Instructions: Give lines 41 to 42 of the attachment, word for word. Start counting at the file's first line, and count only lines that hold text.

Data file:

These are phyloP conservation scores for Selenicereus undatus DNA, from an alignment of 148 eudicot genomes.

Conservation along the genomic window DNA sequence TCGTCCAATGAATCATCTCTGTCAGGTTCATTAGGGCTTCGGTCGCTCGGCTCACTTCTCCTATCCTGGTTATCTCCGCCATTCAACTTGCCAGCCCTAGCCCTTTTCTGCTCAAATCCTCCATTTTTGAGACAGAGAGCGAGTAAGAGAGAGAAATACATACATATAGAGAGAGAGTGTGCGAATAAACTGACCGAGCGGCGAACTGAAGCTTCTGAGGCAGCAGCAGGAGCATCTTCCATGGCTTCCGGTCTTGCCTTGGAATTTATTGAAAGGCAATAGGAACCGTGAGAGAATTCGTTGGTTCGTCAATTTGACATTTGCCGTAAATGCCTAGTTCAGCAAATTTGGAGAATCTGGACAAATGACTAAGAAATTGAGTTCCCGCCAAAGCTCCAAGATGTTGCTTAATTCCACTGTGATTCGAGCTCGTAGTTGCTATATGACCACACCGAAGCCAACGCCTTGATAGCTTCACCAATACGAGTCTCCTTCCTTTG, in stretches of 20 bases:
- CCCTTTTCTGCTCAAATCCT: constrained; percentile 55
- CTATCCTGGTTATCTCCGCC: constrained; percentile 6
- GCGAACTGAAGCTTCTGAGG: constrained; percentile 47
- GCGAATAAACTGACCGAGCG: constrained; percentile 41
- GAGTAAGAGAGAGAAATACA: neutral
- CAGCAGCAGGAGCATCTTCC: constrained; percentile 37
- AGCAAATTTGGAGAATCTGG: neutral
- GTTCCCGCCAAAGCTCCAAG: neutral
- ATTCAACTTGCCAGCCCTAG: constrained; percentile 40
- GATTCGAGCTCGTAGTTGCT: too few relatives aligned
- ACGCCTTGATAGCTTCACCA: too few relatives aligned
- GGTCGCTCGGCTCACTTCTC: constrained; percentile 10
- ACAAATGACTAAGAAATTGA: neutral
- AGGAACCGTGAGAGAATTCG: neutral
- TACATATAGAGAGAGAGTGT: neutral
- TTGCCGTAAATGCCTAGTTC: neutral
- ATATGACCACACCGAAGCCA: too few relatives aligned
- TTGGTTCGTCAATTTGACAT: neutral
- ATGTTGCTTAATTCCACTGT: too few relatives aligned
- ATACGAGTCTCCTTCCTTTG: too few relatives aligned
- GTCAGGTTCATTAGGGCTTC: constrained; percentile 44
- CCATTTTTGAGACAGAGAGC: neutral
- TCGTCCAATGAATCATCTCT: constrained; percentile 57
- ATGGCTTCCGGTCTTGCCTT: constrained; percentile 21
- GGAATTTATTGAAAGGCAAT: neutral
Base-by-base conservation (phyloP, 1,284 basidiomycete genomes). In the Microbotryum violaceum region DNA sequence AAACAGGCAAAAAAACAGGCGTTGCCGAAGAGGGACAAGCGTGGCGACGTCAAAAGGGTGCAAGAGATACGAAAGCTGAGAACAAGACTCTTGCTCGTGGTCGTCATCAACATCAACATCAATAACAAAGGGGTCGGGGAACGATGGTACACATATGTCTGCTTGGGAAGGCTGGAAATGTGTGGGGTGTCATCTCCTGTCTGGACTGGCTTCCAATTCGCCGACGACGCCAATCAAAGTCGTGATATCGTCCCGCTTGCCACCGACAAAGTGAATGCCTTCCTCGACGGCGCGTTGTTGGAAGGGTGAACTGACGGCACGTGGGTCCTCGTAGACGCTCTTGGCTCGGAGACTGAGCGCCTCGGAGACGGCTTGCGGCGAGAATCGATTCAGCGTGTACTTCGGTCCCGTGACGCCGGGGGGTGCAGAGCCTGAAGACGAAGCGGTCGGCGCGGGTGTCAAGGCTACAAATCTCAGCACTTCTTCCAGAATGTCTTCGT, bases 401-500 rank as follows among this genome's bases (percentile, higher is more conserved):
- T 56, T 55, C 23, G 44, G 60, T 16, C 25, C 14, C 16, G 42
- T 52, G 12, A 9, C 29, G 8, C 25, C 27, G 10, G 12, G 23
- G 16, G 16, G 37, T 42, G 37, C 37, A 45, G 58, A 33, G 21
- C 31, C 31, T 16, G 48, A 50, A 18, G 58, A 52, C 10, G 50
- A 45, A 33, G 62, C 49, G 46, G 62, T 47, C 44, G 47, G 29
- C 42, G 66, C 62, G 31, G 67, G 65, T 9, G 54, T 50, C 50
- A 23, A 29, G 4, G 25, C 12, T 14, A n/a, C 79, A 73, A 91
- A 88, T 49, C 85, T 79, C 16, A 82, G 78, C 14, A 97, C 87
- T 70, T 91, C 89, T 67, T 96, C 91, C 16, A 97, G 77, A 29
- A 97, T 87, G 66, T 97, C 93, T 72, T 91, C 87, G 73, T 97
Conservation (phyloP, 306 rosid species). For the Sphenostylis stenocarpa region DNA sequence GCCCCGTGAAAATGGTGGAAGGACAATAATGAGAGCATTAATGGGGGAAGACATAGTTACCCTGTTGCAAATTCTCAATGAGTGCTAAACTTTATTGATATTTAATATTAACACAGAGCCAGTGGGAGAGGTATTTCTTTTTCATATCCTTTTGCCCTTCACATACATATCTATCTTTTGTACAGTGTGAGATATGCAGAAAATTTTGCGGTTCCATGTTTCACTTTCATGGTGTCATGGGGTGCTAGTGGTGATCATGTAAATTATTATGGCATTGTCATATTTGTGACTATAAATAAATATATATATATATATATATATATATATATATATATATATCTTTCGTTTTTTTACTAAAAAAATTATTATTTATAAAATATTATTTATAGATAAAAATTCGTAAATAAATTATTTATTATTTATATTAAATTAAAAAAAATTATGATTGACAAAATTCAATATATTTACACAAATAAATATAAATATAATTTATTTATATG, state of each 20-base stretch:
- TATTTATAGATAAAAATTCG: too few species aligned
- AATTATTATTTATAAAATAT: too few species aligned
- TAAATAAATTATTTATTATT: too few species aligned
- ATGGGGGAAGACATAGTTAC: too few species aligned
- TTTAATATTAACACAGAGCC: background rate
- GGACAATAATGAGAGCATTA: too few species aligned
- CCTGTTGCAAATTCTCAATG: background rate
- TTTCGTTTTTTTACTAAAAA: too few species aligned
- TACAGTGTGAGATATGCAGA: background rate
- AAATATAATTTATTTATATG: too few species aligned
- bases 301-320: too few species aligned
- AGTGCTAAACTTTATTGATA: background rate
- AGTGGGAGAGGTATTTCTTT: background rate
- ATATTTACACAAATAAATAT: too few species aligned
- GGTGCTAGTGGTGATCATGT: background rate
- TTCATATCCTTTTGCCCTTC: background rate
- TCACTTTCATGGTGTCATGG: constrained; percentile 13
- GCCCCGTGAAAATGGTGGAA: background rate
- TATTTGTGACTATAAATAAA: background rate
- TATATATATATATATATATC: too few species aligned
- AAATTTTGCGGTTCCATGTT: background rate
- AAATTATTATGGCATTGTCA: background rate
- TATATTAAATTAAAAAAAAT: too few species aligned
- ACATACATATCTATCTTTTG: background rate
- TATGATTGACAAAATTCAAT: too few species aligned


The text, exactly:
- AATTATTATTTATAAAATAT: too few species aligned
- TAAATAAATTATTTATTATT: too few species aligned